How 'fake clinics' are tricking people seeking abortions in the US

In New York, a protester points to a "fake escort", posing as someone who would walk an abortion seeker safely to a clinic, outside Planned Parenthood on June 4.
In New York, a protester points to a "fake escort", posing as someone who would walk an abortion seeker safely to a clinic, outside Planned Parenthood on June 4. © Dashiell Allen

Posing as an abortion clinic and then convincing women not to undergo the procedure is a tried and tested technique used by "crisis pregnancy centres" in the United States. Now that the right to have an abortion is no longer protected across the country, activists are redoubling their efforts to inform the public about these deceptive clinics and the methods they use to draw in clients.


Free pregnancy tests, an appointment with a "nurse" for advice... to the untrained eye the services offered at American "crisis pregnancy centres" (CPC) seem just like abortion clinics. Yet their end goal is much different: to convince people not to have an abortion, by any means necessary.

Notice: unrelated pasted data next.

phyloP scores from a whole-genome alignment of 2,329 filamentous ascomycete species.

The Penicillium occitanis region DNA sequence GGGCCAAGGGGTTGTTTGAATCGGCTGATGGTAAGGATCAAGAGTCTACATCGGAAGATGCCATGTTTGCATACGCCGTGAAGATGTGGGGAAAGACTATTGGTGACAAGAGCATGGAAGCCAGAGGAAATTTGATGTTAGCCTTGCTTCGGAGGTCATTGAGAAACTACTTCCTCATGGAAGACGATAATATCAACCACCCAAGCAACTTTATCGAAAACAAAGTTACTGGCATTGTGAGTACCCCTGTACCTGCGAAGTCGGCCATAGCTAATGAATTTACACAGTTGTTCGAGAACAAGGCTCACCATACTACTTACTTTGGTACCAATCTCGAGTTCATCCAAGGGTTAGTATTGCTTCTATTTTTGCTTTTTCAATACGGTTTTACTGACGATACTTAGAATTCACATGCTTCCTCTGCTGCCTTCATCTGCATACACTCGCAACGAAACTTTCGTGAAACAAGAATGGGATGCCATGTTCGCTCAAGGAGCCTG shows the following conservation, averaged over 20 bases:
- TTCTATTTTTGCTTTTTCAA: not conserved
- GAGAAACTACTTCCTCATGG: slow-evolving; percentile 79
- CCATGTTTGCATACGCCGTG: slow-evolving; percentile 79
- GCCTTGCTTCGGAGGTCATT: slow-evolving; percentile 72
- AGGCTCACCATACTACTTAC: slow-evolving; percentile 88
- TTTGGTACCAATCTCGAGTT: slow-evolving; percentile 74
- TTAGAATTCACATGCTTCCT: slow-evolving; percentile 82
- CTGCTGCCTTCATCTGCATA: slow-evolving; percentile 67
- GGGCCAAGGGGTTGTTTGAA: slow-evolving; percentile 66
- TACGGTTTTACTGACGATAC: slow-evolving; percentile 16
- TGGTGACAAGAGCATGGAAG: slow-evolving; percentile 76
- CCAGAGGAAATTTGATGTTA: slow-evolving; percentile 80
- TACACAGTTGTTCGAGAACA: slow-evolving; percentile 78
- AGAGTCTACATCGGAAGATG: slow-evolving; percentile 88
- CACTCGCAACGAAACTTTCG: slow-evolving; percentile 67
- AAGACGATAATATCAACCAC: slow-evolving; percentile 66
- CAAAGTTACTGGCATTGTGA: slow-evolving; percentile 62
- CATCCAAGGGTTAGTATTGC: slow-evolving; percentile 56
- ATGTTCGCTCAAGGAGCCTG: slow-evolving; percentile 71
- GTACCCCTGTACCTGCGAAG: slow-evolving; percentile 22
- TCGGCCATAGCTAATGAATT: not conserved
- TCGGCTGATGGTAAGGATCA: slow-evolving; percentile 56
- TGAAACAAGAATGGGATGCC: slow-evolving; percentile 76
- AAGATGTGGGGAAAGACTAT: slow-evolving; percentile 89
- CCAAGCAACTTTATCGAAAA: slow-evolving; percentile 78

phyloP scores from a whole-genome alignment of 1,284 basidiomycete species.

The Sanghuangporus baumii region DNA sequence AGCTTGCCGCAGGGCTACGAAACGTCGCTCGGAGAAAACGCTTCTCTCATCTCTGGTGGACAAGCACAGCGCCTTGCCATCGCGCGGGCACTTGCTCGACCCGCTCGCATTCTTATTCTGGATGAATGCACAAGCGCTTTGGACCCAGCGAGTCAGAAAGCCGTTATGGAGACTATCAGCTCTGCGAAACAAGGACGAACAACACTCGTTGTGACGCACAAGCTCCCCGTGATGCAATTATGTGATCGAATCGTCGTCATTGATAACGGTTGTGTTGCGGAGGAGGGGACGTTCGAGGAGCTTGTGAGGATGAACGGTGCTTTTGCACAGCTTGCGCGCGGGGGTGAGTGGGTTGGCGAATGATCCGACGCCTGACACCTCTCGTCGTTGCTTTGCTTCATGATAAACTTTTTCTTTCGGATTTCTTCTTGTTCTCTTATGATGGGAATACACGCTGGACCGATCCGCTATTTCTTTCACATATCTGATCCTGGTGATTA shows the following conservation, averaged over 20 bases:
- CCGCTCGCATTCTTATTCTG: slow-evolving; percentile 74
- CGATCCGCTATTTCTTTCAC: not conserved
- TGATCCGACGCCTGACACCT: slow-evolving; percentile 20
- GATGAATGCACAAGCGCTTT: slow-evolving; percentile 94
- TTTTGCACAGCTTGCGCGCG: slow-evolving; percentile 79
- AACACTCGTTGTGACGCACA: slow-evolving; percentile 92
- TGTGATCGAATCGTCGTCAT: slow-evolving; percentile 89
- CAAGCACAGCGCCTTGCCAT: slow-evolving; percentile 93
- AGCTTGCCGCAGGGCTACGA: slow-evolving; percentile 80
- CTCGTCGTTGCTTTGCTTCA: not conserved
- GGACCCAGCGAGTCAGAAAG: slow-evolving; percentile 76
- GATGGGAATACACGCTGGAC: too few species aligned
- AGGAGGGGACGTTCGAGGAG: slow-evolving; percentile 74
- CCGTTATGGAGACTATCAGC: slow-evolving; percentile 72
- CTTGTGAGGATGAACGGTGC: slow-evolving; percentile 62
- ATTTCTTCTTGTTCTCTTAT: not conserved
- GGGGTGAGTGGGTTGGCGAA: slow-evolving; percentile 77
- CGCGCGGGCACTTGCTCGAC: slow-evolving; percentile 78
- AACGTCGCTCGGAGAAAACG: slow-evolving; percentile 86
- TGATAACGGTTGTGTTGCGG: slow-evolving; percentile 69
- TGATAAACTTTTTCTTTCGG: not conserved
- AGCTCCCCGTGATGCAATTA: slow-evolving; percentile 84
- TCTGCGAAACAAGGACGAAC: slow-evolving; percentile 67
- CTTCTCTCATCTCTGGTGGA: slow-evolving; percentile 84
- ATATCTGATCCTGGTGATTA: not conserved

They often distort scientific facts, telling pregnant people they are farther along than they are or warning that abortion increases infertility. They may try to play on a person's heartstrings by making them listen to a heartbeat.

Now, after the US Supreme Court overturned the Roe v. Wade ruling which protected the right to abortion at the federal level, activists are coming together to inform people about proper abortion providers.

>> Read more on The Observers: The 'fake abortion clinics' misleading women in the United States

In 2022, there were 2,500 CPCs listed around the United States, according to the Crisis Pregnancy Center Map. In contrast, there were around 1,500 abortion providers in the country in 2017, the last year that data was made available.

Kennedy directs people to real abortion clinics. In this video, she is standing in front of a fake mobile pregnancy centre which attempts to intercept people trying to access an abortion provider in Charlotte, North Carolina.

'Their motive is to do whatever they can to talk you out of having an abortion'

Our Observer, Jennifer, is 38 years old and has three children. She had an abortion at age 15 and was able to avoid these fake clinics thanks to the guidance of her mother and sister. Today, she tries to raise awareness of these facilities for those who may not have access to the right information.